The Iraq War helped destroy what it meant to be an Iraqi
As a French citizen of Iraqi descent, I have watched a collective amnesia overtake the world since the invasion of Iraq 20 years ago. The anniversary of the start of the war is an excuse for uneasy acknowledgments that mistakes were made. Everyone wants to focus on the future.
In Iraq, the war is well remembered. It shapes the everyday lives of people trying to build an existance for themselves and their families. But the war has also erased a coherent sense of Iraqi identity. This is the war’s most bitter legacy.
I have been going to Iraq since I was 9. My first visit was in 1989. I was born in Paris, but my parents are from Fallujah — a clean, green city bordered by the Euphrates River. (I am named for the river, which is called al-Furat in Arabic.)
Though my early experiences were idyllic, the country was anything but. Back then, people were frequently persecuted by Saddam Hussein’s tyrannical regime. Every person daring to oppose Hussein could be coldly erased from the national narrative — killed, jailed or otherwise silenced. My family did not escape unscathed. My father spent time in Hussein’s prisons in 1972.
Hussein’s violence was at times directed at whole communities. At the end of the Iran-Iraq War, in 1988, his campaign against the Kurds massacred between 50,000 and 100,000 people. In 1991, tens of thousands of Shiites were tortured or killed as part of a policy of collective punishment for a broad uprising against the regime.
Nevertheless, just as it was for many citizens in Joseph Stalin’s Soviet Union, everyday life was safe, calm and predictable for those around me. I was surrounded by a warm and loving community that identified as Iraqis — not as Sunnis or Shiites. Iraqi identity was already fraying under Hussein, but it still meant something. The country still cohered.
When I next returned, in 1992, the embargo imposed by the United Nations Security Council had just begun to set in. I visited again in 1995, and by then the weight of sanctions on Hussein hung heavy over Iraq. Fallujah began to fold in on itself. People were hungry. My cousins were dropping out of school to work in the local markets. When I left Iraq at the end of that visit, I did not know if I would return. The society no longer attracted me. I wanted to focus on my teenage life in France.
After 9/11, momentum for the Iraq War picked up steam. In Western media, Iraqis were reduced to either victims of Hussein who longed for occupation or supporters and defenders of dictatorship. This troubled me. The truth was more complicated. Many Iraqis I knew were not political. They had no love for Hussein, but they wanted a quiet life.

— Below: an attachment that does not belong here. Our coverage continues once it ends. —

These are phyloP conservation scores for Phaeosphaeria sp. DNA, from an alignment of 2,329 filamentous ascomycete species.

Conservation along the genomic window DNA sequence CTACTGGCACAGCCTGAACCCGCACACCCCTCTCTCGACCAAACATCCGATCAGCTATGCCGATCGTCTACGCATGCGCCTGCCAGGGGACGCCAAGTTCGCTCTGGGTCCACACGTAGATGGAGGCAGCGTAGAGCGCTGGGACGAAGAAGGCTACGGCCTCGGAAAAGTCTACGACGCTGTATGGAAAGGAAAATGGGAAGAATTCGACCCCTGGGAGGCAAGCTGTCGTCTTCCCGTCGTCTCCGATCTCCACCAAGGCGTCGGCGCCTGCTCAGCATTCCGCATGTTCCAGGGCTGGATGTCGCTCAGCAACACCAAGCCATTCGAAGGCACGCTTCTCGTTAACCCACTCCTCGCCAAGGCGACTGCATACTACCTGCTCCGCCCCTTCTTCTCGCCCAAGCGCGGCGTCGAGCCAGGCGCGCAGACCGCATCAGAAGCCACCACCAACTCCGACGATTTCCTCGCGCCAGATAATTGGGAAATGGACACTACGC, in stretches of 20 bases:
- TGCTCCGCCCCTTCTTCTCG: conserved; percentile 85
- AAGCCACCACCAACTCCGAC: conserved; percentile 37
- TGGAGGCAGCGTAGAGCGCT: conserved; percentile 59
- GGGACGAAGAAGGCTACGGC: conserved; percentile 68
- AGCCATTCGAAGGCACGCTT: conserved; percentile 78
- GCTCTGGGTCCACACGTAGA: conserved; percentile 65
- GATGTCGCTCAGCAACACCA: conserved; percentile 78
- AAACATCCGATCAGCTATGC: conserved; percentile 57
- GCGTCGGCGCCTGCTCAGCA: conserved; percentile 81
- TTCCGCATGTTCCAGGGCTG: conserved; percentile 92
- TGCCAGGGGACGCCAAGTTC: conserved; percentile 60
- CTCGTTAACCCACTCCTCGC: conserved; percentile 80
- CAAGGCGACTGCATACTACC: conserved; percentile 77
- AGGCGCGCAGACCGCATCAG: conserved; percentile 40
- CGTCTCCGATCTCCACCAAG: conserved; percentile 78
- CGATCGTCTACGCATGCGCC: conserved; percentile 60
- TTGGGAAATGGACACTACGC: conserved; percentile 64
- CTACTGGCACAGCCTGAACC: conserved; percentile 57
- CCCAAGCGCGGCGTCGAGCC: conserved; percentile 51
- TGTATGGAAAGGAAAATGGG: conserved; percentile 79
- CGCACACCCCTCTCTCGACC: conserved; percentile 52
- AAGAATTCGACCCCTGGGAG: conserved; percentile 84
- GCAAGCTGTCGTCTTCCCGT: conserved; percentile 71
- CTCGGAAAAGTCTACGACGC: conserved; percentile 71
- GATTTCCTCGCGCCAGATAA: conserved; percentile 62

I opposed the war. I still do.
From June 2003 to September 2013, I made Baghdad my home. By then I was a news reporter, covering the fallout of the invasion: the Abu Ghraib prison scandal, the Blackwater killings, the growing sectarian conflict between Sunnis and Shiites, and the rise of the Islamic State. I watched the country tear itself apart.
The United States made some terrible decisions after the original sin of the invasion. The Iraqi army was hastily disbanded, the sloppy de-Baathification of government institutions drove people away from a common project and into the hands of political entrepreneurs who spoke in terms of tribe and sect. The weakness of the resulting state invited Iran to enter into the very heart of Iraqi politics and exacerbate sectarian divisions.
These decisions were not just unwise or careless. They left the country with a sectarian political system that carved into marble a political power-sharing dynamic between Sunnis, Shiites and Kurds. The concept of a multicultural Iraq was destroyed. The war left Iraqis without a country.
The many challenges Iraq faces today are linked to these entrenched divisions. One bloody dictator was killed and replaced with countless petty tyrants. Baghdad itself is no longer the city it was. With rare exceptions, Sunnis live in Sunni neighborhoods, and Shiites in their own. In the rest of the country, the “soft partition” of Iraq into a Kurdish north, a Sunni west and center, and a Shiite south — an idea Joe Biden once championed — is a reality.
And corruption has become inescapable. When your political system is tribal, no attempts are made to work for a common good. Estimates vary, but somewhere between $150 billion and $300 billion of Iraq’s wealth has been siphoned off since 2003. Transparency International ranks Iraq as one of the 25 most corrupt countries in the world. The chaotic period after the end of Hussein’s regime allowed Iraq’s new political elite to protect its own interests.
Yet hope remains. It resides with the next generation. In October 2019, young people rose up in protest, shouting “We are all Iraqis.” Many were gunned down by militias. But their spirit is unbowed. “Iraqi identity will be rebuilt in the streets, by the youth that were not yet born in 2003,” Montadhar Hassan, an Iraqi journalist, told me. “We need that new generation to replace the old, in order to get back to what being Iraqi is.”
By and large, Americans have moved on. On this anniversary, I plead for an end to amnesia. Americans should remember the debt they owe Iraq — what was destroyed, and what was left in its place. They should remember that Iraqis were once a proud people — and know that, with time and help, they will reclaim their country once again.
Disclaimer: Views expressed by writers in this section are their own and do not necessarily reflect Political Opinion point of view